A bipartisan Senate coalition is calling for the reauthorization of the Secure Rural Schools and Community Self Determination Act, which provides timber revenue for rural schools and communities located near national forest land.
More than 30 lawmakers sent a letter to Senate leaders in late April encouraging the reauthorization of the program, according to Montana’s Flathead Beacon. In the letter, lawmakers called the program a “critical safety-net” for communities near federally-owned forests because those communities are unable to tax that land. Money from the timber program is used to support many community services, including schools, transportation infrastructure, and local law enforcement agencies.
The timber revenue program was enacted in 2000 and expired in 2006, but received multiple extensions until it expired again in 2014. In 2015, the program was extended as part of a ‘doc fix’ bill, and $285 million was paid to 41 states and Puerto Rico.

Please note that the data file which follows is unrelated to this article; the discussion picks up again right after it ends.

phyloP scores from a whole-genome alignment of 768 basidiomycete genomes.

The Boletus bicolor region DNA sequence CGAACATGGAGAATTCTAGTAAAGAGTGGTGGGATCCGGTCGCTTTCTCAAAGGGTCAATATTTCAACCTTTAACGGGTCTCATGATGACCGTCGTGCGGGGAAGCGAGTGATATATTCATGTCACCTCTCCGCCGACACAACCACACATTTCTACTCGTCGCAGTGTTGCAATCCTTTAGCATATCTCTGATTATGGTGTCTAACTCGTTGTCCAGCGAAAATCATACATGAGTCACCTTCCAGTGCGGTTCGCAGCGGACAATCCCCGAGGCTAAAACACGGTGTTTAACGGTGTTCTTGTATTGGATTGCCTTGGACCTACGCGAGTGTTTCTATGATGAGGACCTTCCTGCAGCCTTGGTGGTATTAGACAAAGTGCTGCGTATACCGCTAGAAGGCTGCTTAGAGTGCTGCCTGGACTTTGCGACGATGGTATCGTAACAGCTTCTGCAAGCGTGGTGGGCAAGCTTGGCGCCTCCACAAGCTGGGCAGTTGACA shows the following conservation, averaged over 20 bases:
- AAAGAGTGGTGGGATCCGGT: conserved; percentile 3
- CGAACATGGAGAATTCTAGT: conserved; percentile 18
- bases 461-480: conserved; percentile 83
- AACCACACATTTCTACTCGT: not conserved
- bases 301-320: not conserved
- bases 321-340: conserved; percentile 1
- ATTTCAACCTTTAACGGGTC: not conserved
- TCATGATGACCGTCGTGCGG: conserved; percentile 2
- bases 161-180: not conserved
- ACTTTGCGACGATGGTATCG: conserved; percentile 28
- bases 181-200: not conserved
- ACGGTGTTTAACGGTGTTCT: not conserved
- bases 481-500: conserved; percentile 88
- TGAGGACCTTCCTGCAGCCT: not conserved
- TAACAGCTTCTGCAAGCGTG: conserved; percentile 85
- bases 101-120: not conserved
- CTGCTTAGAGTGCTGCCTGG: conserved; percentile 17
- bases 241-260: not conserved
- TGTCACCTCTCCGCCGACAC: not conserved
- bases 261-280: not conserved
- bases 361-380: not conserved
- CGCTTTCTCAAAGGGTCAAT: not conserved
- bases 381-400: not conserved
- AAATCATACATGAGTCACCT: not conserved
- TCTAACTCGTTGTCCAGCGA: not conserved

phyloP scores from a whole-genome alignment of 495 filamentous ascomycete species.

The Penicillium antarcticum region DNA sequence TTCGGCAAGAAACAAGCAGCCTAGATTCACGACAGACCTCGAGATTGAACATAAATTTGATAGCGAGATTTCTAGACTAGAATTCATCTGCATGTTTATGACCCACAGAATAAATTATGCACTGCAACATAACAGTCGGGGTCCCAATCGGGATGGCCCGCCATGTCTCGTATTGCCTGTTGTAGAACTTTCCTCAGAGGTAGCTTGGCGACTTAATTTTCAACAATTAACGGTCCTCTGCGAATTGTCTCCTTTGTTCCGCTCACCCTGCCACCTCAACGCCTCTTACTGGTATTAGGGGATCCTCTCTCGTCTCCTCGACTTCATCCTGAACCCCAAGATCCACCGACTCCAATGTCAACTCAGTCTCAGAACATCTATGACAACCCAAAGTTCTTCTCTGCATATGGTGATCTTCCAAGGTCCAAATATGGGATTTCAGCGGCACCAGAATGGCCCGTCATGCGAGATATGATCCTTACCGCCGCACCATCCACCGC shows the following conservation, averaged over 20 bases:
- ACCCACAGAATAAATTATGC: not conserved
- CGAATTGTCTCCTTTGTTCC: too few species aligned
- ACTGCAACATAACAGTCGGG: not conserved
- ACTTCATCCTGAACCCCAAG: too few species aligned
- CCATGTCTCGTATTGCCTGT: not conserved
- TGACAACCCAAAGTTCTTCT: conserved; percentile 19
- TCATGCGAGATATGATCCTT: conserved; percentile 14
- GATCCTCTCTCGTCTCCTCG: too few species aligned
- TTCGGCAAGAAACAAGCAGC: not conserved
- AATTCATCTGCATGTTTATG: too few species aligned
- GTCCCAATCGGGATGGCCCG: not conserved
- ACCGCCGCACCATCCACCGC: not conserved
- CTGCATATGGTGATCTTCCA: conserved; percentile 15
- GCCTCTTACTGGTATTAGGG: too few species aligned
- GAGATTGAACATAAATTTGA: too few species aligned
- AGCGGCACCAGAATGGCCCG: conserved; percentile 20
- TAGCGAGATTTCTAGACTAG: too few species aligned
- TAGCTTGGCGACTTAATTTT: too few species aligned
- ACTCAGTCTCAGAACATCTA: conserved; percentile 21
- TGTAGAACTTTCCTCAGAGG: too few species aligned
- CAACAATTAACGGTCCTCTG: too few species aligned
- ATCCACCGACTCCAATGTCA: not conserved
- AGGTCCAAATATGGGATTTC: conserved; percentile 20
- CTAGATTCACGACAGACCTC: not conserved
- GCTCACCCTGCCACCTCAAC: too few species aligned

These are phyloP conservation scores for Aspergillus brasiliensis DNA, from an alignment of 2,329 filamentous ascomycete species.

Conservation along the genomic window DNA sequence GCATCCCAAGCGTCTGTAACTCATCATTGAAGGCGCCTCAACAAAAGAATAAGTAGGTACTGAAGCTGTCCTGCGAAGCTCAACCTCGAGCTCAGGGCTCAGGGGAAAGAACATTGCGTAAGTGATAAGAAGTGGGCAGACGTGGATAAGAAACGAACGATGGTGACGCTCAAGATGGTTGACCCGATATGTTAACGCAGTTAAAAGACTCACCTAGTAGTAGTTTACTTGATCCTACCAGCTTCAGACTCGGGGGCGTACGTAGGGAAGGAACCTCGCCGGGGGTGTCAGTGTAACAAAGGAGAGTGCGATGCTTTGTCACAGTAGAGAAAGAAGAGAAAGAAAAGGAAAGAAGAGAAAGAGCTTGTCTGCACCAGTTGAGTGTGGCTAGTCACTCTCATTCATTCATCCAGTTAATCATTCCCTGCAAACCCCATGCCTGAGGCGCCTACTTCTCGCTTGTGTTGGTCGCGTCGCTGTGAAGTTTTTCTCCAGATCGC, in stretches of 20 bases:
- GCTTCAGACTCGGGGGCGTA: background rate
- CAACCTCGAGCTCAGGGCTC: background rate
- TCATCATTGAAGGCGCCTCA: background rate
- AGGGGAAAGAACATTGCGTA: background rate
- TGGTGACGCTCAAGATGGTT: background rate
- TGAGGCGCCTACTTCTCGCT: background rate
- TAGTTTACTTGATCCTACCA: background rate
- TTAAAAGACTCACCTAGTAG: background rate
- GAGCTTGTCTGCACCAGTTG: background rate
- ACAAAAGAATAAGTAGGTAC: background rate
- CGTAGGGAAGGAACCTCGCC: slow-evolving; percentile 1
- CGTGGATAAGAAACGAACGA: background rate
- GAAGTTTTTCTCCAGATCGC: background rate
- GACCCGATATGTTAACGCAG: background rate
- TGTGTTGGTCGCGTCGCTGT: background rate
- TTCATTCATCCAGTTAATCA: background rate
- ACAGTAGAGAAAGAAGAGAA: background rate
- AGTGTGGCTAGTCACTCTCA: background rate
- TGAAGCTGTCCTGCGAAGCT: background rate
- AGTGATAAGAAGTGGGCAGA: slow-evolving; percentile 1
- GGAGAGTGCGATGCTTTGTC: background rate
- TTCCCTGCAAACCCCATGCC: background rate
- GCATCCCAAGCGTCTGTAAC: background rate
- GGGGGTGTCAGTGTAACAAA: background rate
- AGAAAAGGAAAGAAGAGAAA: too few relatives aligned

In March, rural schools and communities in 41 states and Puerto Rico received a total of $272 million in funding, which is the final payout from the 2015 extension. Without a reauthorization, rural school districts stand to lose a substantial amount of funding. In 2014 when the program expired and the funding formula reverted to one that was created in 1908, some districts lost up to 95 percent of the funding they historically received from the bill.
Sen. John Tester told the Flathead Beacon that if the act is not reauthorized during this year’s legislative session, it may be included in another bill’s amendment or addressed after November’s election.
A version of this news article first appeared in the Rural Education blog.